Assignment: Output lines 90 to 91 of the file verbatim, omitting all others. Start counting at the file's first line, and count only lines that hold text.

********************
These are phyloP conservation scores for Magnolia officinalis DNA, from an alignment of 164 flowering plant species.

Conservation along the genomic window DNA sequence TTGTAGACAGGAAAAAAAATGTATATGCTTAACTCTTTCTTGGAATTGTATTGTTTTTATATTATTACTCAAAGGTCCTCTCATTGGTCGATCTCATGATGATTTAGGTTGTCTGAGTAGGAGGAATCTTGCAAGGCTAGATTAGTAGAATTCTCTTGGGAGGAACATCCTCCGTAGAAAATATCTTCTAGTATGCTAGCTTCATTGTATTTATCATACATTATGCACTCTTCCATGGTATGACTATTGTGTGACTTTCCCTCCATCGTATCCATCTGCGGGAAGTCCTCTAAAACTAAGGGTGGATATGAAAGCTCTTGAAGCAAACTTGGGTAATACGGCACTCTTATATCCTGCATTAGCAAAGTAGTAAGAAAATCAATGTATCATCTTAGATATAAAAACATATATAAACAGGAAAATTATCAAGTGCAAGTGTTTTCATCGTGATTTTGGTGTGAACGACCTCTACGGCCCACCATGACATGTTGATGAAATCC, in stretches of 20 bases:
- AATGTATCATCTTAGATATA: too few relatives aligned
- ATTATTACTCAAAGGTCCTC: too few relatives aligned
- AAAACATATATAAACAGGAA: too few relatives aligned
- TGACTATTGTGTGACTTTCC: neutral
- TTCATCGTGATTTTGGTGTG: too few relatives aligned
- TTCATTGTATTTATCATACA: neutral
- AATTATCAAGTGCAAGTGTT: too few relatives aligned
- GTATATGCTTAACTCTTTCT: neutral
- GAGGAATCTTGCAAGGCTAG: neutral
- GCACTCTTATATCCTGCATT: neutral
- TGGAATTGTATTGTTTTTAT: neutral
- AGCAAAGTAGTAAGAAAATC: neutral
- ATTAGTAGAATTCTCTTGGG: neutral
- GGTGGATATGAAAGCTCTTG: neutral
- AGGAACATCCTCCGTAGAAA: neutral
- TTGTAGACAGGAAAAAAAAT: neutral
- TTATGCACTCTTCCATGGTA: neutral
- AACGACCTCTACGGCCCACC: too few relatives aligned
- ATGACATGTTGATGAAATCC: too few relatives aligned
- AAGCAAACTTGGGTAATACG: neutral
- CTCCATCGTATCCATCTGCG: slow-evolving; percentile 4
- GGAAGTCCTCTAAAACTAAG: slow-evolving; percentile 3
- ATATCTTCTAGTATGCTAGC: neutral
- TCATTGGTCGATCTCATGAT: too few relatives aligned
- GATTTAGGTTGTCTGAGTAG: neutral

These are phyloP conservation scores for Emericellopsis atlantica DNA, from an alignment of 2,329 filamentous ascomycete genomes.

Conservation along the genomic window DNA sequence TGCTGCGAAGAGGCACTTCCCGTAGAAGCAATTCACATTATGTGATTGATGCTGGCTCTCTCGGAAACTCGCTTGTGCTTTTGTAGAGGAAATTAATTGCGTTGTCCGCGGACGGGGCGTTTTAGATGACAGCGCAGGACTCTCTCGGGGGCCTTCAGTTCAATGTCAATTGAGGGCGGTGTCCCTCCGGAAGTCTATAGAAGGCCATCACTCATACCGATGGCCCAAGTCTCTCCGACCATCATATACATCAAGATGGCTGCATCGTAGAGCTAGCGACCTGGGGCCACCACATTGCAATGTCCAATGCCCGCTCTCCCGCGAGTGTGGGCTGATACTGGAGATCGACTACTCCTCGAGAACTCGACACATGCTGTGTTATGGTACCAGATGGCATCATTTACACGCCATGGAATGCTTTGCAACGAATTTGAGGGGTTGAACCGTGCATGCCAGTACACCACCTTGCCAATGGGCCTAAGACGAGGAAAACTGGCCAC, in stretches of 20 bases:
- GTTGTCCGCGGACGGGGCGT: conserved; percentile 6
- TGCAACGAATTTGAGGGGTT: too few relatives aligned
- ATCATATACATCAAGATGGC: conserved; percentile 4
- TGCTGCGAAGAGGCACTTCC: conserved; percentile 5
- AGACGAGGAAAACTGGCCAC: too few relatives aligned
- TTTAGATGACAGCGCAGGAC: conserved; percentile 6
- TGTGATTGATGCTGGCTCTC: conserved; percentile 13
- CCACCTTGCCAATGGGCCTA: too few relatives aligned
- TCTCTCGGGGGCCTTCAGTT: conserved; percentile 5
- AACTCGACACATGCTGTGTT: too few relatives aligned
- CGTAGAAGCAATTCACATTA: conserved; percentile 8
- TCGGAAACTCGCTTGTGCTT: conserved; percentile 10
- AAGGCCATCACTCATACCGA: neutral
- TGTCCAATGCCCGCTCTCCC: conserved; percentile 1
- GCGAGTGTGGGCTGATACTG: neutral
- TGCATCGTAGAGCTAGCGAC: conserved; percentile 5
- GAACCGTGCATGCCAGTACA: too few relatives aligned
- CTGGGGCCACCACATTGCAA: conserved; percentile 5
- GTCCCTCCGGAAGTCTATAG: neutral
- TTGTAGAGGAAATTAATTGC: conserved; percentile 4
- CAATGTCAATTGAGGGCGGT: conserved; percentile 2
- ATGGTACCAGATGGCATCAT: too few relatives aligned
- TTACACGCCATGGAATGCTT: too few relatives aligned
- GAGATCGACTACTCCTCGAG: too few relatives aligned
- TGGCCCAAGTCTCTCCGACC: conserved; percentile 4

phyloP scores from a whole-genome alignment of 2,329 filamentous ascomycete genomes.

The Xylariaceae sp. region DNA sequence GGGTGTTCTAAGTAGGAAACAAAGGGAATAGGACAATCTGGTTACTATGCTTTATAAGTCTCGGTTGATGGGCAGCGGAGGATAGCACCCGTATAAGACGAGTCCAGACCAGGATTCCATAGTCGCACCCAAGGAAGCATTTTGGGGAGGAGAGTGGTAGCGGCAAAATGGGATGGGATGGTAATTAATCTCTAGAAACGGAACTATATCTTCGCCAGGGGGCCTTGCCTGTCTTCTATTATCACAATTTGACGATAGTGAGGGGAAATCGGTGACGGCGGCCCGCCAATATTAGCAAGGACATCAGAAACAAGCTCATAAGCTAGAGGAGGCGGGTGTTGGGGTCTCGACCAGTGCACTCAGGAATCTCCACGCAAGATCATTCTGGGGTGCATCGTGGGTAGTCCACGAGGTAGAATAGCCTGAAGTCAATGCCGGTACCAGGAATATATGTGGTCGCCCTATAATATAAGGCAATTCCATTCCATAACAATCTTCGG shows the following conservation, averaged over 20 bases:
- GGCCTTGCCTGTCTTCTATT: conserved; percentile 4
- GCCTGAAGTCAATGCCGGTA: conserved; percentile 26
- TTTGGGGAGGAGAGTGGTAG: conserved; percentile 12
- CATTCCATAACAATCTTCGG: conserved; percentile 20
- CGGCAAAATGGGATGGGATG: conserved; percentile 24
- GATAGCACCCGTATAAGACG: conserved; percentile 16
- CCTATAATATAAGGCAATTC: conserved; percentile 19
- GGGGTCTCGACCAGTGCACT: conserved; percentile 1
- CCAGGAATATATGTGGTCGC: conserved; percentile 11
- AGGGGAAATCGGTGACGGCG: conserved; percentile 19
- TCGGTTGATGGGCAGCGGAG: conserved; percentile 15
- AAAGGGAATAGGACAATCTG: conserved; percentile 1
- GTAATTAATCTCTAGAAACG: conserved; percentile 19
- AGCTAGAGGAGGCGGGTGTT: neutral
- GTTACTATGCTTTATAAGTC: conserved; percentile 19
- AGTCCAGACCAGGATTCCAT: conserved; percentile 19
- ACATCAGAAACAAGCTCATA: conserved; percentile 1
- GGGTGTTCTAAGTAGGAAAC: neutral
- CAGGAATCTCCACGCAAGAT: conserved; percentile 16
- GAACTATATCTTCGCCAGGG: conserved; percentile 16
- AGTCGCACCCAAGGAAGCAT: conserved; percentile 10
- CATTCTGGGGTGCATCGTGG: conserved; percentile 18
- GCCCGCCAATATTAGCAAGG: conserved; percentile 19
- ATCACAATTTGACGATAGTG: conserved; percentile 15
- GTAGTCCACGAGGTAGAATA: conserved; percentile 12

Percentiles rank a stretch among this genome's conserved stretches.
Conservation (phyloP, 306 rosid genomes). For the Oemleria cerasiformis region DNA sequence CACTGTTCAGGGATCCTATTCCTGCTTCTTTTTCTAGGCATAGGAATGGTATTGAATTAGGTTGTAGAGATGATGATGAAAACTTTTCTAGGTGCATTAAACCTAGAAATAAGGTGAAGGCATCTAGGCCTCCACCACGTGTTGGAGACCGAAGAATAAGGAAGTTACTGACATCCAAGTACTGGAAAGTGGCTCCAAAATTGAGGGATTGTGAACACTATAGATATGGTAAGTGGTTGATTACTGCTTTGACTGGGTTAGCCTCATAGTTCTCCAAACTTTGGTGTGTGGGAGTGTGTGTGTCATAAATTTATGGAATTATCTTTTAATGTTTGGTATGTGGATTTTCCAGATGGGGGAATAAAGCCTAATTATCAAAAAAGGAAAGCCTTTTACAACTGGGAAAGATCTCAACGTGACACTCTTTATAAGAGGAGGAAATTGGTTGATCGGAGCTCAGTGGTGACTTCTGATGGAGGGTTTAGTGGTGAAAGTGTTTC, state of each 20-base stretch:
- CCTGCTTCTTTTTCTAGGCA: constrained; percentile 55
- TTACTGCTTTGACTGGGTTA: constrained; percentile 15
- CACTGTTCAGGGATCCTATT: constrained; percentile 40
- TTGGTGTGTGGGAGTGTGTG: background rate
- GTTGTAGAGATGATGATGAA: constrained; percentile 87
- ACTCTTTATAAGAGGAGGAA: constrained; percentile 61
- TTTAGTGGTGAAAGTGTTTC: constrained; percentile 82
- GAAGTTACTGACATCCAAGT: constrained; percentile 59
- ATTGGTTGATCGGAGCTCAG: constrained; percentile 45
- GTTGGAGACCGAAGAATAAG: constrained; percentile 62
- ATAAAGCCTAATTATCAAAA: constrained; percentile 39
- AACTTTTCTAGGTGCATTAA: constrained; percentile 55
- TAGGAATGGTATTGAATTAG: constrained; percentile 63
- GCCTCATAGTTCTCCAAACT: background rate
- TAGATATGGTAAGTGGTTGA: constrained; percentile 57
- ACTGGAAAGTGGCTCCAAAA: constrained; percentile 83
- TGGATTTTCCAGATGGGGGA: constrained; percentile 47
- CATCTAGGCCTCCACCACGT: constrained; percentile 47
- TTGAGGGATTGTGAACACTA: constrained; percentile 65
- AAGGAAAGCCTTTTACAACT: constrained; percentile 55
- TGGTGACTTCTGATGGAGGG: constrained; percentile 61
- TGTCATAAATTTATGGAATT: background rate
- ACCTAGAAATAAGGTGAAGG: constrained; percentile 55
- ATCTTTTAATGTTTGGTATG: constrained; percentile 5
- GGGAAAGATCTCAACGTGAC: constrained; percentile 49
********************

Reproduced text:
- TTTAGTGGTGAAAGTGTTTC: constrained; percentile 82
- GAAGTTACTGACATCCAAGT: constrained; percentile 59